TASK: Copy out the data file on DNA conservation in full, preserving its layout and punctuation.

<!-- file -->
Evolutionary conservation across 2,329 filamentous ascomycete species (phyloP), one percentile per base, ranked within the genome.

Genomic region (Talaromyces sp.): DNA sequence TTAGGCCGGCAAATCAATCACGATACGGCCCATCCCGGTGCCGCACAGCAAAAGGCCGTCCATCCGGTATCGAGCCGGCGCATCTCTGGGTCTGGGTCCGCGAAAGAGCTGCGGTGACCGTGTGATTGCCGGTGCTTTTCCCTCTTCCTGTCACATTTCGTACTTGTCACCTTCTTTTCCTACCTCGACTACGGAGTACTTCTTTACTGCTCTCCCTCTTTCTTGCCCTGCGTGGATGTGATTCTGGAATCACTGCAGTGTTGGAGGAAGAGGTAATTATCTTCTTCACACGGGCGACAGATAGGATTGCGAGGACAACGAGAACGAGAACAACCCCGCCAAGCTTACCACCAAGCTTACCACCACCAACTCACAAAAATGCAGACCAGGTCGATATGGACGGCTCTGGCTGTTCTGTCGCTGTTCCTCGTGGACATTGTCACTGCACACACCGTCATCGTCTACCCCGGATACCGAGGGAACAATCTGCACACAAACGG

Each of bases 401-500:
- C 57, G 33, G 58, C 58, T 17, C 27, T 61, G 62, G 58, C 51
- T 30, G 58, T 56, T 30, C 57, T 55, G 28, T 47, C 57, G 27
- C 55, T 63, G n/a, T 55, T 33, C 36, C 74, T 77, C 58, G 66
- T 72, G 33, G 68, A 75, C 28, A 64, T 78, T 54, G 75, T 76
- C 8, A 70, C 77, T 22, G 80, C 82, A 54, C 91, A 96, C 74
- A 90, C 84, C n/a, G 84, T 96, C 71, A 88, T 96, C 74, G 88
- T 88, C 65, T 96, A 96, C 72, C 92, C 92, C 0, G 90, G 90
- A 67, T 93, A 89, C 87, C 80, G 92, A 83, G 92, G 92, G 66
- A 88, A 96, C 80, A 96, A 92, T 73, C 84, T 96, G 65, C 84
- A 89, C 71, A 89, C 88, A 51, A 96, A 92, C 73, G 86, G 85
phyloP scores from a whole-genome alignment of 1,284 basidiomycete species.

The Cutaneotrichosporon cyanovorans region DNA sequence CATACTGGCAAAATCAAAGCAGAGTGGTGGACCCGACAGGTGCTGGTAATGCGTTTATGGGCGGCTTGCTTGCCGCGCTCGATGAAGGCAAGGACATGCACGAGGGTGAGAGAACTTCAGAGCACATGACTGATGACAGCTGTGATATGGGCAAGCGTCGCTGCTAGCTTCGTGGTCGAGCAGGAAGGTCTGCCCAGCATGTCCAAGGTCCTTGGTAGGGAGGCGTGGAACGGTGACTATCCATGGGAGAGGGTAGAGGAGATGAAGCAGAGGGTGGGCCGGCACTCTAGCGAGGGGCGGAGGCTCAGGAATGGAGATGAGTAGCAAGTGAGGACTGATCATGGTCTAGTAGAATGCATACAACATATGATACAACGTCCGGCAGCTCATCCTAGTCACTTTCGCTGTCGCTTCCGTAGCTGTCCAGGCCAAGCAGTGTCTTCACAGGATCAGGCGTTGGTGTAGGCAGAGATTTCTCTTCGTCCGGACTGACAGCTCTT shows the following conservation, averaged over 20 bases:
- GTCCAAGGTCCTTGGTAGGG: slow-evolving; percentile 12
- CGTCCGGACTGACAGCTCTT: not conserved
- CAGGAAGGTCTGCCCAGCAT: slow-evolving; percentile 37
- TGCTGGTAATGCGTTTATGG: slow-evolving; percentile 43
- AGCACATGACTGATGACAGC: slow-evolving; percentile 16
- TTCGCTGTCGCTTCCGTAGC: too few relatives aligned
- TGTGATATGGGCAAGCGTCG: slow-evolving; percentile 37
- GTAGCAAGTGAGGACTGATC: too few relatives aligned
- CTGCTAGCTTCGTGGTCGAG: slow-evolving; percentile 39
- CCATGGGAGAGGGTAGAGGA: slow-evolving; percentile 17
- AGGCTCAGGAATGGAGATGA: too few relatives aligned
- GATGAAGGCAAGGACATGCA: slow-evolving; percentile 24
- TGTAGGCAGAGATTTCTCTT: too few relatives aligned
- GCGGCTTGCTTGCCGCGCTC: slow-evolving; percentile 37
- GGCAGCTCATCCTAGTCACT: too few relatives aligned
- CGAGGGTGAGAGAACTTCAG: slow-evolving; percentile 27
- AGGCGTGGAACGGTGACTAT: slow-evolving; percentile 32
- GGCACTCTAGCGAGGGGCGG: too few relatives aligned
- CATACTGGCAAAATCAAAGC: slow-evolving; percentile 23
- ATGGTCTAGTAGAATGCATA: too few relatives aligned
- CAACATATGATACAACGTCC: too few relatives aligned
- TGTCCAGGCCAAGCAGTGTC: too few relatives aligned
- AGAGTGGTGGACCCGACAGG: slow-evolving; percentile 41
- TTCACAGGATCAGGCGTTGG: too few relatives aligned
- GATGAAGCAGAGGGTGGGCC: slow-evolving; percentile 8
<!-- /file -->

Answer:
Evolutionary conservation across 2,329 filamentous ascomycete species (phyloP), one percentile per base, ranked within the genome.

Genomic region (Talaromyces sp.): DNA sequence TTAGGCCGGCAAATCAATCACGATACGGCCCATCCCGGTGCCGCACAGCAAAAGGCCGTCCATCCGGTATCGAGCCGGCGCATCTCTGGGTCTGGGTCCGCGAAAGAGCTGCGGTGACCGTGTGATTGCCGGTGCTTTTCCCTCTTCCTGTCACATTTCGTACTTGTCACCTTCTTTTCCTACCTCGACTACGGAGTACTTCTTTACTGCTCTCCCTCTTTCTTGCCCTGCGTGGATGTGATTCTGGAATCACTGCAGTGTTGGAGGAAGAGGTAATTATCTTCTTCACACGGGCGACAGATAGGATTGCGAGGACAACGAGAACGAGAACAACCCCGCCAAGCTTACCACCAAGCTTACCACCACCAACTCACAAAAATGCAGACCAGGTCGATATGGACGGCTCTGGCTGTTCTGTCGCTGTTCCTCGTGGACATTGTCACTGCACACACCGTCATCGTCTACCCCGGATACCGAGGGAACAATCTGCACACAAACGG

Each of bases 401-500:
- C 57, G 33, G 58, C 58, T 17, C 27, T 61, G 62, G 58, C 51
- T 30, G 58, T 56, T 30, C 57, T 55, G 28, T 47, C 57, G 27
- C 55, T 63, G n/a, T 55, T 33, C 36, C 74, T 77, C 58, G 66
- T 72, G 33, G 68, A 75, C 28, A 64, T 78, T 54, G 75, T 76
- C 8, A 70, C 77, T 22, G 80, C 82, A 54, C 91, A 96, C 74
- A 90, C 84, C n/a, G 84, T 96, C 71, A 88, T 96, C 74, G 88
- T 88, C 65, T 96, A 96, C 72, C 92, C 92, C 0, G 90, G 90
- A 67, T 93, A 89, C 87, C 80, G 92, A 83, G 92, G 92, G 66
- A 88, A 96, C 80, A 96, A 92, T 73, C 84, T 96, G 65, C 84
- A 89, C 71, A 89, C 88, A 51, A 96, A 92, C 73, G 86, G 85
phyloP scores from a whole-genome alignment of 1,284 basidiomycete species.

The Cutaneotrichosporon cyanovorans region DNA sequence CATACTGGCAAAATCAAAGCAGAGTGGTGGACCCGACAGGTGCTGGTAATGCGTTTATGGGCGGCTTGCTTGCCGCGCTCGATGAAGGCAAGGACATGCACGAGGGTGAGAGAACTTCAGAGCACATGACTGATGACAGCTGTGATATGGGCAAGCGTCGCTGCTAGCTTCGTGGTCGAGCAGGAAGGTCTGCCCAGCATGTCCAAGGTCCTTGGTAGGGAGGCGTGGAACGGTGACTATCCATGGGAGAGGGTAGAGGAGATGAAGCAGAGGGTGGGCCGGCACTCTAGCGAGGGGCGGAGGCTCAGGAATGGAGATGAGTAGCAAGTGAGGACTGATCATGGTCTAGTAGAATGCATACAACATATGATACAACGTCCGGCAGCTCATCCTAGTCACTTTCGCTGTCGCTTCCGTAGCTGTCCAGGCCAAGCAGTGTCTTCACAGGATCAGGCGTTGGTGTAGGCAGAGATTTCTCTTCGTCCGGACTGACAGCTCTT shows the following conservation, averaged over 20 bases:
- GTCCAAGGTCCTTGGTAGGG: slow-evolving; percentile 12
- CGTCCGGACTGACAGCTCTT: not conserved
- CAGGAAGGTCTGCCCAGCAT: slow-evolving; percentile 37
- TGCTGGTAATGCGTTTATGG: slow-evolving; percentile 43
- AGCACATGACTGATGACAGC: slow-evolving; percentile 16
- TTCGCTGTCGCTTCCGTAGC: too few relatives aligned
- TGTGATATGGGCAAGCGTCG: slow-evolving; percentile 37
- GTAGCAAGTGAGGACTGATC: too few relatives aligned
- CTGCTAGCTTCGTGGTCGAG: slow-evolving; percentile 39
- CCATGGGAGAGGGTAGAGGA: slow-evolving; percentile 17
- AGGCTCAGGAATGGAGATGA: too few relatives aligned
- GATGAAGGCAAGGACATGCA: slow-evolving; percentile 24
- TGTAGGCAGAGATTTCTCTT: too few relatives aligned
- GCGGCTTGCTTGCCGCGCTC: slow-evolving; percentile 37
- GGCAGCTCATCCTAGTCACT: too few relatives aligned
- CGAGGGTGAGAGAACTTCAG: slow-evolving; percentile 27
- AGGCGTGGAACGGTGACTAT: slow-evolving; percentile 32
- GGCACTCTAGCGAGGGGCGG: too few relatives aligned
- CATACTGGCAAAATCAAAGC: slow-evolving; percentile 23
- ATGGTCTAGTAGAATGCATA: too few relatives aligned
- CAACATATGATACAACGTCC: too few relatives aligned
- TGTCCAGGCCAAGCAGTGTC: too few relatives aligned
- AGAGTGGTGGACCCGACAGG: slow-evolving; percentile 41
- TTCACAGGATCAGGCGTTGG: too few relatives aligned
- GATGAAGCAGAGGGTGGGCC: slow-evolving; percentile 8